The class bully was big, too, so I didn't know what to do. Show up and I'd be beaten to a pulp and never live it down. Not show up and never live it down. I chose never live it down but with my body intact. And I never lived it down; the class bully made a snide remark to me about it at our high school graduation. I rolled my eyes and walked on.
Keeping Mama Bear Caged
I find that one of the hardest parts of parenting is helping my kids learn about and deal with bullies. Just when the mama bear in me, and I do mean bear, wants to burst forth and physically barricade the bully from my kid, give that bully a piece of my mind, and send the bully packing, I can't. I have to console and understand, give tools, use channels and generally not follow my first instinct. At least, I think, I can offer the perspective of having been bullied myself.
In spite of a strong anti-bully program in the kids' schools, bullies do still exist. We've had to deal with a few over the years, and it's never pleasant. They find subtler and subtler ways to try to gain an upper hand when adults aren't looking: in the back of the bus, under their breath when the teacher's back is turned, "accidentally" bumping hard into someone in a hallway on the way to lunch. The decision to go forward to appropriate adults can be a difficult one, full of risk of retaliation, either perceived or real.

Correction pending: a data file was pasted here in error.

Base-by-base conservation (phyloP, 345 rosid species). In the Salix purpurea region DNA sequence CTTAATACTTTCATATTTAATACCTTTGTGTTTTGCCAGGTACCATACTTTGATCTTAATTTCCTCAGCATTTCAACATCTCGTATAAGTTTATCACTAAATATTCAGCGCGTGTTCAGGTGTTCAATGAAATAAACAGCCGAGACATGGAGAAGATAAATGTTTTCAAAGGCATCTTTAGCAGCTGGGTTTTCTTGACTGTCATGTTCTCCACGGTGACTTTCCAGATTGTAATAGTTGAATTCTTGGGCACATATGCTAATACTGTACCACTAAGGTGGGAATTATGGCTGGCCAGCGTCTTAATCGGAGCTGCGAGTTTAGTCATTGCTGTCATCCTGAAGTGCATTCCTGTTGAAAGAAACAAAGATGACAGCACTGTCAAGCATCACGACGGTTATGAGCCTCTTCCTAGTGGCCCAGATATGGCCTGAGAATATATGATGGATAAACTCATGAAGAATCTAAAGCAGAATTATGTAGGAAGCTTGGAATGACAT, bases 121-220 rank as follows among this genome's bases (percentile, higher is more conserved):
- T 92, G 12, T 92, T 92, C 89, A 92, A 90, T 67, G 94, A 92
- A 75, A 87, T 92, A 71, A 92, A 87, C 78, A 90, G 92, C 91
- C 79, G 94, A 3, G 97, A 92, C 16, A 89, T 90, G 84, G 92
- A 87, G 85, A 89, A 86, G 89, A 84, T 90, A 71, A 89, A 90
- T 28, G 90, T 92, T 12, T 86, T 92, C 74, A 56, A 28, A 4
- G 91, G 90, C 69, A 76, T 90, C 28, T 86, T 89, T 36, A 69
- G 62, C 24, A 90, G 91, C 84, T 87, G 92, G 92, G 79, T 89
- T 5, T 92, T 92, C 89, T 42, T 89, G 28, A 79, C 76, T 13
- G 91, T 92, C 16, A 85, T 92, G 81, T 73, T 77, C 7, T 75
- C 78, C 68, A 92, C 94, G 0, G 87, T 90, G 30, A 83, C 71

Bully issues are never about the person being bullied, and always about the bullier. It's a power and control thing. For whatever reason, the bullier has an issue in his or her life that is making him or her feel out of control or insecure. Bullying another is often finding a way to feel in control again. The bullier may not be able to control a stressful family or other situation, but they can feel control when they make someone else feel badly. Realizing this was a turning point in how I related to bullies, and it helped me talk to the kids about bullies.
When a bully issue rears up at school, first I console. Then we talk about the kind of behavior that is happening and what we might be able to do to help the bully. That point has never gone over well the first time I mention it. Then we come up with some plans of action and I encourage my kids to go forward to someone is an administrative role at the schools as soon as possible. I give it a few days. Then, if the bullying continues, I make a phone call. Usually from there I am out of the direct loop of what is happening, but, knock wood, so far issues have been resolved. In once instance, the bullier received extra tutoring to boost reading skills and the bullying mostly stopped.
Not just a part of childhood
The sad thing is that we have to deal with bullies all our lives. They are not just a childhood issue. The skills I'm trying to help my kids develop have helped me in dealing with workplace bullies, and bullies in organizations in which I have volunteered. Again, it's a grasping for power borne out of insecurity. While workplace bullies are a bit more challenging to deal with (oh, how I wish there were a guidance counselor for some offices!), identifying and assuaging the insecurities at hand have helped at times. At the very least, I can identify the issues.
Mostly though, as unfair as it is, bullies are a part of life, childhood through adulthood, and helping my kids develop tools to deal with them is important. I hope, though, as more and more kids learn about managing bullying issues, the skills become less and less necessary. Unlikely, I know, but as with other things, I can dream.